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RE: Is there a source document for every Web resource?

From: Yvette P. Hoitink <y.p.hoitink@heritas.nl>
Date: Thu, 26 Feb 2004 00:16:30 +0100
To: "'John M Slatin'" <john_slatin@austin.utexas.edu>, "'WAI WCAG List'" <w3c-wai-gl@w3.org>
Message-Id: <E1Aw8Ge-00034o-3I@smtp4.home.nl>

John asked for examples for web resources without source documents like HTML


> There are some sites that do it from a database and generate 
> pages on the fly.  In that case there would be a source database.. 

> Source database, yes-- but don't the data then flow into 
> a template (or something) which the user agent then uses to render 
> what the user reads/interacts with?

Hi John,
For database-driven websites, what goed to the client is regular HTML. In
that sense, you can view the HTML source, but that's not what the author has
on his web server. 

The funky stuff all happens under the hood. It depends on the way the
programmer programs the server-side script. You can use aa HTML-like
template and use search-and-replace techniques to add the database-driven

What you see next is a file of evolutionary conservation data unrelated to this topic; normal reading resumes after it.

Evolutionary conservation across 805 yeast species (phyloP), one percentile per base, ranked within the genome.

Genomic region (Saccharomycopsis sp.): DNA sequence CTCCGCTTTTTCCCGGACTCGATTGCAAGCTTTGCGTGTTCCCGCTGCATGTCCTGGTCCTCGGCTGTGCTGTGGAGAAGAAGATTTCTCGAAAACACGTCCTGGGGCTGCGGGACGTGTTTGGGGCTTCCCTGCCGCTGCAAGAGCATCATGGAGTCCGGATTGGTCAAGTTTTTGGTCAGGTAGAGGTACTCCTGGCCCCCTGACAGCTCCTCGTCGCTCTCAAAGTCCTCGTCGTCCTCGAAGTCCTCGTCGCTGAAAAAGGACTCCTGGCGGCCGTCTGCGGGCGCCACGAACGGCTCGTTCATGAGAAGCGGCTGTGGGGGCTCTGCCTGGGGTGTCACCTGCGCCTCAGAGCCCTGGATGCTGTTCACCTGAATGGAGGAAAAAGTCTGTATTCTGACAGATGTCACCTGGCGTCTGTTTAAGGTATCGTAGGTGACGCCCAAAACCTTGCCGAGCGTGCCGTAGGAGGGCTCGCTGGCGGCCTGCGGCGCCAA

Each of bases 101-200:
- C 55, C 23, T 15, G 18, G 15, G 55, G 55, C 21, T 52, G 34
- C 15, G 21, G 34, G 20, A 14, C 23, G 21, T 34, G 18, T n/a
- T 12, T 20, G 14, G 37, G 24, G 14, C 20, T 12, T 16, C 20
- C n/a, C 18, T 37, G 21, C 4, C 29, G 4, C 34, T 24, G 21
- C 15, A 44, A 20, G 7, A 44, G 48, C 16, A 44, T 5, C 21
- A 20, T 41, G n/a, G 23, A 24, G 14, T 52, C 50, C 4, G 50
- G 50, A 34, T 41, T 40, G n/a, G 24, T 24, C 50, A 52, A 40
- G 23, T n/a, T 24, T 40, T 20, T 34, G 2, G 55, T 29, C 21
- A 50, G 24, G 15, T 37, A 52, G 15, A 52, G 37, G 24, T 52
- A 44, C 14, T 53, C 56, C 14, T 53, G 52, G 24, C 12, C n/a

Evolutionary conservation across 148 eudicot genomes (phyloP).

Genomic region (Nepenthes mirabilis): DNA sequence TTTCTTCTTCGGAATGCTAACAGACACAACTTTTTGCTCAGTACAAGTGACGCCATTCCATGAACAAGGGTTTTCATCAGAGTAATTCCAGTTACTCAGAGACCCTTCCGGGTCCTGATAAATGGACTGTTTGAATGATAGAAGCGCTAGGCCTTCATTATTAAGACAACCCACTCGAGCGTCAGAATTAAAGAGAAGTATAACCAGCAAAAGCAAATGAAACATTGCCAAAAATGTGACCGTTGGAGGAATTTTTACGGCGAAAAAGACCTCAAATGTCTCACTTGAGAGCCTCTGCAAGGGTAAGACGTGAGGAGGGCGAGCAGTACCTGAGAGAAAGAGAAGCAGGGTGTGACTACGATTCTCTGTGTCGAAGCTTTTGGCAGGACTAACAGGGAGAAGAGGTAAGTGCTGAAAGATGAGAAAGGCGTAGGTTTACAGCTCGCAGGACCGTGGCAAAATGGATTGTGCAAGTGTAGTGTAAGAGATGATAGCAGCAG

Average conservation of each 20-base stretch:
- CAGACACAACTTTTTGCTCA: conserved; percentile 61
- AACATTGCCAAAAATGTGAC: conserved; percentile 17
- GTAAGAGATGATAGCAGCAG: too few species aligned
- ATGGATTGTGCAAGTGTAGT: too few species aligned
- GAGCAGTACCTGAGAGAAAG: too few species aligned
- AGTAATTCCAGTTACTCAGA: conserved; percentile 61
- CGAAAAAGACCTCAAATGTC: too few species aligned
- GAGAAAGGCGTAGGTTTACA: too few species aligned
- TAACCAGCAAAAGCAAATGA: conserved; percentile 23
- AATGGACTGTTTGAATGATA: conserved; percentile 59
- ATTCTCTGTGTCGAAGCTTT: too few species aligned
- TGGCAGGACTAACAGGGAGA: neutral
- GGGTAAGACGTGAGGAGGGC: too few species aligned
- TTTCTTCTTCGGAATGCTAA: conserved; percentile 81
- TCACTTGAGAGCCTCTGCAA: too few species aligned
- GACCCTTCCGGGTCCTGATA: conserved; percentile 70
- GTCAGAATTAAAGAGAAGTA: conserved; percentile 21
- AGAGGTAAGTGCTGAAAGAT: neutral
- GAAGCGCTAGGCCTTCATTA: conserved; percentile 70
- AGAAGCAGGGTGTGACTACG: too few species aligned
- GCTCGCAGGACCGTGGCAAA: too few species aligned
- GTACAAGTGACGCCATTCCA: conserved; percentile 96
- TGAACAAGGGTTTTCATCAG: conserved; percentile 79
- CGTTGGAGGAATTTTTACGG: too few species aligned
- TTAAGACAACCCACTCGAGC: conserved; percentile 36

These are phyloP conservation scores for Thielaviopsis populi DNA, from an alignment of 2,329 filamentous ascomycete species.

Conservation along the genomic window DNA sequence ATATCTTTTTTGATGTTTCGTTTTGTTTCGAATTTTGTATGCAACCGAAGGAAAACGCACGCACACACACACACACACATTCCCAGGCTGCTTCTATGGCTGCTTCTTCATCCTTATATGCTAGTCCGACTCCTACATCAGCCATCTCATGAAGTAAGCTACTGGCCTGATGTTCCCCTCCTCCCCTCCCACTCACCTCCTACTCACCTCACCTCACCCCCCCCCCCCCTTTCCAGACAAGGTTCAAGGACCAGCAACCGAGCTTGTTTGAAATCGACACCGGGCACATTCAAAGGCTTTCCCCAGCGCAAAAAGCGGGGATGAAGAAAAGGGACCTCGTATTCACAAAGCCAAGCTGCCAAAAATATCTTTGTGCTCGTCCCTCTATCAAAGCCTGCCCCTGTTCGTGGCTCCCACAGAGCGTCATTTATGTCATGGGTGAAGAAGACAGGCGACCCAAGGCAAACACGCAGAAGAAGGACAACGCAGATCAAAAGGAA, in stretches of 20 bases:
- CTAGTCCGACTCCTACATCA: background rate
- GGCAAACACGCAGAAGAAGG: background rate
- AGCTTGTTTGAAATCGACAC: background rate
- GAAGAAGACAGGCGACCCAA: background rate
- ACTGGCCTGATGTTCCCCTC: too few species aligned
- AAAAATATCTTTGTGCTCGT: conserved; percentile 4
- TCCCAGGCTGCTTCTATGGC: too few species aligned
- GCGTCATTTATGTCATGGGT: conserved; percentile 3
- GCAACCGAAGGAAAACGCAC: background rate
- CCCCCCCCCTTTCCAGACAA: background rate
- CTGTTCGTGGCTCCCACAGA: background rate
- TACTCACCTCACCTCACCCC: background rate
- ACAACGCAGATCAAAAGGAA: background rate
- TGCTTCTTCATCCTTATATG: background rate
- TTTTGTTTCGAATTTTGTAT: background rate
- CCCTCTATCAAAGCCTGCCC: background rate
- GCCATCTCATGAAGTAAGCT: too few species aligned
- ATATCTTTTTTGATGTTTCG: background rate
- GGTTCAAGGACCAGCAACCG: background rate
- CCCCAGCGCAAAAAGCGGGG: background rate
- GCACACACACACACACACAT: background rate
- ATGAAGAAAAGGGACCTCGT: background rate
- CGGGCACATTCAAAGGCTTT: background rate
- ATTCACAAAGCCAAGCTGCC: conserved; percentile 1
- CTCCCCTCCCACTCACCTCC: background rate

content but there are a zilion other ways. That technique is used especially
for semi-static pages where a lot of the content is the same but some of the
content comes from the database. 
For web content that is more dynamic, e.g. where the content of the page has
a different layout based on the database content, you usually write the
entire HTML from code with lots of conditional statements. Example in
	title = "Picture of a "
	If animal = "dog" then
	    title = title + "dog"
	    stylesheetsrc = "doggy.css"
	end if
	print "<title>" + title + "</title>"
	print "<head>" + "<link rel='stylesheet' src=" + stylesheetsrc + ">"
Every programmer has his own style. Some prefer to use templates, some
prefer to write everything from code.
Personally, I prefer getting the data from the database in XML format
(either directly or programmatically), and transform that XML to XHTML
server-side using an XSLT. This way I separate the data logic from the
presentation logic which saves a lot of time if the client decides on a
different layout. It has a certain 1.3 sound to it, doesn't it? :-)

What would I call the source document in this case? That depends on your
definition, I guess. I would call the scripts that communicate with the
database, the scripts that generate the XML, the XSLT and the scripts that
apply the XSLT "source". 

But that's a totally different kind of source than the source for an HTML,
since this source is interpreted by the webserver. What I do or don't do in
my source doesn't matter for accessibility, as long as the result (HTML in
my case) is accessible. 
Yvette Hoitink
CEO Heritas, Enschede, the Netherlands
E-mail: y.p.hoitink@heritas.nl
Received on Wednesday, 25 February 2004 18:16:43 UTC

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